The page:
What Is Now Known Was Once Only Imagined

An (Auto)biography of Niki de Saint Phalle

Nicole Rudick

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  • Double Tête, circa 1999
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Known best for her exuberant, often large-scale sculptural works that celebrate the abundance and complexity of female desire, imagination, and creativity, Niki de Saint Phalle viewed making art as a ritual and a performance—a process connecting life to art. This unconventional, illuminated biography, told in the first person in Saint Phalle’s voice and her own hand, dilates large and small moments in Saint Phalle’s remarkable life as an artist who pointedly challenged taboos.

In a kind of collaboration with the artist, Nicole Rudick has assembled a gorgeous and detailed mosaic of Saint Phalle’s visual and textual works from a trove of paintings, drawings, sketches, and writings, many rare or previously unpublished. These confessions, declarations, meditations, and musings trace the most intimate contours of Saint Phalle’s life. In some works, Saint Phalle articulates herself with startling candor and self-examination; in others, she carefully and slowly unwinds her secrets as she herself wrestles with them. Throughout, her agency in telling her own story is paramount.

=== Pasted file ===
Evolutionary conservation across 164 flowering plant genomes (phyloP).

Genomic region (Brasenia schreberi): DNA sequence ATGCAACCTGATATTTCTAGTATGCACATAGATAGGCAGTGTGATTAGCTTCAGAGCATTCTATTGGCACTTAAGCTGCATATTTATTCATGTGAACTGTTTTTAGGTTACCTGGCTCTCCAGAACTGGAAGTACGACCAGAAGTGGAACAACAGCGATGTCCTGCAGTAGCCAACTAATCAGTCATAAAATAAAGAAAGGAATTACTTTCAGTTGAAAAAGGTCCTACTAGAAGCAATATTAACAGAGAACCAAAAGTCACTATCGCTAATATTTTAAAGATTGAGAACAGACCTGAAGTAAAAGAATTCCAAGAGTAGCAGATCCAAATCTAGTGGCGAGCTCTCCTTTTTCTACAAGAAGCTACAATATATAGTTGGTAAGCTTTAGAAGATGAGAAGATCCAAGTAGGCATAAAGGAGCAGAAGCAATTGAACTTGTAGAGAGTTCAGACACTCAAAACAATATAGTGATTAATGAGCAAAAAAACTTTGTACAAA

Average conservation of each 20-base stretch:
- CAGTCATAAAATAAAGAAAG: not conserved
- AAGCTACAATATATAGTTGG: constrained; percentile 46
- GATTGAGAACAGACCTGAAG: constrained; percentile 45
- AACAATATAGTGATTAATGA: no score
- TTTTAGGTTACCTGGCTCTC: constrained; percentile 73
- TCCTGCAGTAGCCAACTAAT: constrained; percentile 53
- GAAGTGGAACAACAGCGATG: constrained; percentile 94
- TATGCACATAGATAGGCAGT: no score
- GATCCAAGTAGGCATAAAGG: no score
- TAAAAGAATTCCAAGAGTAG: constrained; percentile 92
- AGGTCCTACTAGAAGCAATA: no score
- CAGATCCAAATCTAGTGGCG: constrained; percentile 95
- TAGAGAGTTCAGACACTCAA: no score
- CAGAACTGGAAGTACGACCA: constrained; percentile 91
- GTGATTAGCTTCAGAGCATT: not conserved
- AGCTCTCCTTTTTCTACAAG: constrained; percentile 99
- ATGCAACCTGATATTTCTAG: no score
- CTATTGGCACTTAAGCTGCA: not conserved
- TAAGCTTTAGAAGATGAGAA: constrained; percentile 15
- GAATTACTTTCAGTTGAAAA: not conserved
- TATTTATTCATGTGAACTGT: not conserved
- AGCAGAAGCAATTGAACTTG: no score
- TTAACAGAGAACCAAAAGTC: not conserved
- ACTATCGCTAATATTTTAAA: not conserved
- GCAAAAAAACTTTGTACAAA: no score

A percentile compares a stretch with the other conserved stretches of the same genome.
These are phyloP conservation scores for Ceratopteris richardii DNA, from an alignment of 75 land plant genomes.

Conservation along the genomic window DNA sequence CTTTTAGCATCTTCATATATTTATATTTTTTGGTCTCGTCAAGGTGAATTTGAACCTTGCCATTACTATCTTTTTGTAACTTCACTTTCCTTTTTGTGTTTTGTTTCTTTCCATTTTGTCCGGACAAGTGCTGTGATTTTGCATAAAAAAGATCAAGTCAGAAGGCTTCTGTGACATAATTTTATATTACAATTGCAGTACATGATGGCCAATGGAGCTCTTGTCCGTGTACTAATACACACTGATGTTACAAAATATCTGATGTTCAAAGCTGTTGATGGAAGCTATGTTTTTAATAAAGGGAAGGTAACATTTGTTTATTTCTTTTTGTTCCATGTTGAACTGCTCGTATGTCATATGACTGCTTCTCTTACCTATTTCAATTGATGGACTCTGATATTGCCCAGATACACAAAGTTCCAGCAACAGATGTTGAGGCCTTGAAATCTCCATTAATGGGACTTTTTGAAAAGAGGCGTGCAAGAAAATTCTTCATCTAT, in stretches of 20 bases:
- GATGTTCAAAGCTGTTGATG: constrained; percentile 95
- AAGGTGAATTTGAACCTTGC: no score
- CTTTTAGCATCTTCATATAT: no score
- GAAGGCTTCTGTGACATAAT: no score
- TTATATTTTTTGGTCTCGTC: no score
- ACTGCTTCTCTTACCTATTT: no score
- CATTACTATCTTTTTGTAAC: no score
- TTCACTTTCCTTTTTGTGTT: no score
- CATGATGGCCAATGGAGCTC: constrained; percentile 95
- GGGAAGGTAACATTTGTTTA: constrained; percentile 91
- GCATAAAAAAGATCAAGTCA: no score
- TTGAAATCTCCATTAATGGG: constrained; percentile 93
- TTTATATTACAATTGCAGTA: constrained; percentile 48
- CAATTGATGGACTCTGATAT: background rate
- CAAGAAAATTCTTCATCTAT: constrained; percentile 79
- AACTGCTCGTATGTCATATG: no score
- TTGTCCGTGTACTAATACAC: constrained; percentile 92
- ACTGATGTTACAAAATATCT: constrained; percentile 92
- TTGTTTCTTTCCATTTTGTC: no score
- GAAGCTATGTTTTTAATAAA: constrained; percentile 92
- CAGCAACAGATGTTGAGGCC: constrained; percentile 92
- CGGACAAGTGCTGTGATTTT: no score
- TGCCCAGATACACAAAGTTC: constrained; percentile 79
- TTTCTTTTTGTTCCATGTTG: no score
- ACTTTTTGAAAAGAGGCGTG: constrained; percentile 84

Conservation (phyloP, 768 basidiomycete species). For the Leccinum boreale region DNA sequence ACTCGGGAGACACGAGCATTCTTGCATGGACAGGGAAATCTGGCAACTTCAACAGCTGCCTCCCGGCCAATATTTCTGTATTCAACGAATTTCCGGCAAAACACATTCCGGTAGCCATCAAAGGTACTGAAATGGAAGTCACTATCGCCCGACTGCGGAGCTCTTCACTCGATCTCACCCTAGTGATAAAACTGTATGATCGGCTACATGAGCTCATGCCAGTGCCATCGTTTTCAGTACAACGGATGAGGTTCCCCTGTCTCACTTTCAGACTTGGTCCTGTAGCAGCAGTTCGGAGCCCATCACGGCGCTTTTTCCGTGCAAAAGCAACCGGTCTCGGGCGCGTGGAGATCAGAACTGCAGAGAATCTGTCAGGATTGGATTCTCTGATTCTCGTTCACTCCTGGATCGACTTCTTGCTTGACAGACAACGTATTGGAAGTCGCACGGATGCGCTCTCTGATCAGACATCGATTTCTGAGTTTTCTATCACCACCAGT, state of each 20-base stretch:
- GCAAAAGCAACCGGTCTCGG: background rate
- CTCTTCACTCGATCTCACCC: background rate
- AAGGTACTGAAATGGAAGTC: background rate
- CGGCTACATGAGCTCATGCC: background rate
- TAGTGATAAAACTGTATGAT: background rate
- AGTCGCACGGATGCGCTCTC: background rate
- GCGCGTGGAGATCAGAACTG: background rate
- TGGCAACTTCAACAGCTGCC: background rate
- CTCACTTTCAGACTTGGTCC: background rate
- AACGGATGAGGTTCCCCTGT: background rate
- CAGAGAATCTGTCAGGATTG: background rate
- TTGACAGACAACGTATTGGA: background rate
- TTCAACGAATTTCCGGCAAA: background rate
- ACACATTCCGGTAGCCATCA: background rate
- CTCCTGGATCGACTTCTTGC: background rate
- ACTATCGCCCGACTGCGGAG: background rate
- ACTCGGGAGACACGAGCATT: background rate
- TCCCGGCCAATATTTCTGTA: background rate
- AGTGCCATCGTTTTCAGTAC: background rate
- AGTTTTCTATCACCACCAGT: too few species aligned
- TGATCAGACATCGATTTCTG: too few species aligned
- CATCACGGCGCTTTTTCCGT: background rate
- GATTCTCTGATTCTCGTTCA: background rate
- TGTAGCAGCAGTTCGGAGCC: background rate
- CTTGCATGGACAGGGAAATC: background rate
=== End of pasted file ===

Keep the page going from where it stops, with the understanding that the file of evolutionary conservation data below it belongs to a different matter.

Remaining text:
What Is Now Known But Was Once Only Imagined is an erudite, insightful, and generous construction of Niki de Saint Phalle’s life that, despite the recognizability of her work, has remained mostly obscured, until now.


Born in France, NIKI DE SAINT PHALLE (1930–2002) was raised in New York and began making art at age twenty-three. Self-taught and prolific, she pursued a revelatory vision informed both by the monumental works of Antonin Gaudí and the Facteur Cheval and by aspects of her own life. In addition to her Tirs (“shooting paintings”) and Nanas and her celebrated large-scale projects—including the Stravinsky Fountain at the Centre Pompidou, Golem in Jerusalem, and the Tarot Garden in Tuscany—Saint Phalle produced a major body of writing and works on paper that delve into her own biography: childhood and her break with her traditional family, marriage to Harry Mathews, motherhood, a long collaborative relationship with Jean Tinguely, creative support from the curator Pontus Hultén, numerous health crises, and her late, productive years in Southern California. Saint Phalle has most recently been the subject of retrospectives at the Guggenheim Museum Bilbao, in 2015, and at MoMA/P.S.1 and the Menil Collection in 2021.

NICOLE RUDICK is a critic and an editor. Her writing on art, literature, and comics has been published in the New York Review of Books, the New York Times, the New Yorker, Artforum, and elsewhere. She was managing editor of The Paris Review for nearly a decade. She is the editor of a new edition of Gary Panter’s legendary comic Jimbo: Adventures in Paradise (New York Review Comics, 2021).